Leeks are root vegetables that look quite similar to onions, to which they are related. Their flavor is onion-like but much milder.  Unlike onions, leeks don't form much of a bulb on the end of the root. Instead, they remain cylindrical, with perhaps a slight bulge at the end.  The leek is a vegetable that belongs, along with onion and garlic, to the genus Allium, in family Amaryllidaceae. Historically many scientific names were used for leeks, which are now categorized as cultivars of Allium ampeloprasum.

Types and Varieties

Leek Varieties
King Richard (open pollinated)
Lincoln (open pollinated)

Soil Fertility

See the Soil Fertility sections for Onions.


For best results, leek seeds should be sown in the greenhouse about 2.5 months before field setting. About 2-3 lb of seed are needed to raise enough plants to set an acre at average spacing (0.25-0.5 oz per 100 feet of row). Plant seeds no more than ½” deep in 288 deep cell trays. Before transplanting, clip plants to a height of 3" to reduce wind damage in the field. Set plants in the field from late April to late May depending on location and earliness desired. Plants can be set in early July for a late fall harvest or, in milder locations, growers may wish to try overwintering the more cold tolerant leek varieties using straw mulch or row covers. Rows can be from 15-30" apart depending on equipment; plants should be about 3-6" apart (200-400 plants per 100 feet of row).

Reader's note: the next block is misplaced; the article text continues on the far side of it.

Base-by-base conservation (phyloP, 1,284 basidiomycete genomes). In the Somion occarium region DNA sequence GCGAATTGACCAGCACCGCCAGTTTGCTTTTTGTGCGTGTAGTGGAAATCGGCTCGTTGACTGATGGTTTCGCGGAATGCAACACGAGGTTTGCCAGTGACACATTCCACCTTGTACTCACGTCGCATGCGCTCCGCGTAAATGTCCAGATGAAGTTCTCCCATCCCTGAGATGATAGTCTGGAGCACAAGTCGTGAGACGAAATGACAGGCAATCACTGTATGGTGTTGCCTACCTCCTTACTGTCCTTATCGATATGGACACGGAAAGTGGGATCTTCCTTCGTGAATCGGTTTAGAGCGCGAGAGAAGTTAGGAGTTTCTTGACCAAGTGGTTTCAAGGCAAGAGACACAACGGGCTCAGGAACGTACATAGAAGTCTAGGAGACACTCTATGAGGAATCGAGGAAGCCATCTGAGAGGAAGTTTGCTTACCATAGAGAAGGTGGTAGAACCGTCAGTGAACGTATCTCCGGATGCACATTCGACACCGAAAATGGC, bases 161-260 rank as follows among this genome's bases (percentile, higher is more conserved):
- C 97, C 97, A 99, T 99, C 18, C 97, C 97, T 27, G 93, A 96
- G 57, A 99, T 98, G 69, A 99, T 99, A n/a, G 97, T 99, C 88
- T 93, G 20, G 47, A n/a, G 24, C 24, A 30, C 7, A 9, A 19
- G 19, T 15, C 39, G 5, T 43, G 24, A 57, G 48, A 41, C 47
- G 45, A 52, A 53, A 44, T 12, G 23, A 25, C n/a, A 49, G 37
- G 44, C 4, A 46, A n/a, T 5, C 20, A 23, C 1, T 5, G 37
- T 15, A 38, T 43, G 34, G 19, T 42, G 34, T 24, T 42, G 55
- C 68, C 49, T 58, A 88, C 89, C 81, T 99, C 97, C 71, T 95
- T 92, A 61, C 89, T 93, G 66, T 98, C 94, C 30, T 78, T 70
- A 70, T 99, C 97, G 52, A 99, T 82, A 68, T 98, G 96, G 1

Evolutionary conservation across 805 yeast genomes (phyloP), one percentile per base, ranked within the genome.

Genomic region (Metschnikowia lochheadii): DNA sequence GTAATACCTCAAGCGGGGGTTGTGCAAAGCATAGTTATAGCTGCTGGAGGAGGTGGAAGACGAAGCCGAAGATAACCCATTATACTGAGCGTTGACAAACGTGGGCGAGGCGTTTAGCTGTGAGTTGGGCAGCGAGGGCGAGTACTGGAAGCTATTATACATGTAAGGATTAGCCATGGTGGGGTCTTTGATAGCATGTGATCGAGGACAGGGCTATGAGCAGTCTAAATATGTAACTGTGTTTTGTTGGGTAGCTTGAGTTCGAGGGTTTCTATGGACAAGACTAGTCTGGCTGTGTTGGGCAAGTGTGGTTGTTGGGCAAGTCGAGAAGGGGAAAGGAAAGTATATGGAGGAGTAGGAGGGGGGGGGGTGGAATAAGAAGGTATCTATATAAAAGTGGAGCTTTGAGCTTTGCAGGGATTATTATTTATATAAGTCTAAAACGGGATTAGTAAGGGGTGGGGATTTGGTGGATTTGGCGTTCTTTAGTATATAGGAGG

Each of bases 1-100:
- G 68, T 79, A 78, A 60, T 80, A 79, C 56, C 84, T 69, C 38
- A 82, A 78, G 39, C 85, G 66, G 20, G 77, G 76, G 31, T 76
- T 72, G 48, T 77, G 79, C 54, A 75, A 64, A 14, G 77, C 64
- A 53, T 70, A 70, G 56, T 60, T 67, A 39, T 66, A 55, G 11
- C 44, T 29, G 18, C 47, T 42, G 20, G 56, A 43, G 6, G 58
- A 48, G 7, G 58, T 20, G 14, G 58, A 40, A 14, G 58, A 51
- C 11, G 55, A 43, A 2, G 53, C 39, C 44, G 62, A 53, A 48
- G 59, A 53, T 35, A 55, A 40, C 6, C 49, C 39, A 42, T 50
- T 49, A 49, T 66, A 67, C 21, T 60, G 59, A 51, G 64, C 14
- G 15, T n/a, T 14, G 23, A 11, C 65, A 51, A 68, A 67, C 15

Field Culture

To develop a long, white stem, leeks can be planted in a trench 3-4" deep. The trenches are gradually filled as the leeks grow and then soil is hilled around stems to a height of 3-4". Several hillings may be required per season. Self-blanching varieties are grown without trenching and hilling and require less cleaning.

Harvest and Storage

Leeks can be harvested once the base reaches at least 1" diameter. Soil often clings to freshly harvested leeks. Carefully using a pressure washer or hose nozzle with a strong jet of water may be required to sufficiently clean soil particles from leeks for storage or market. Optimum storage conditions are 32°F with 95-100% relative humidity to prevent wilting. Leeks typically maintain quality in storage for two to three weeks. Under ideal conditions, up to eight weeks is possible. Store separately from ethylene-producing crops.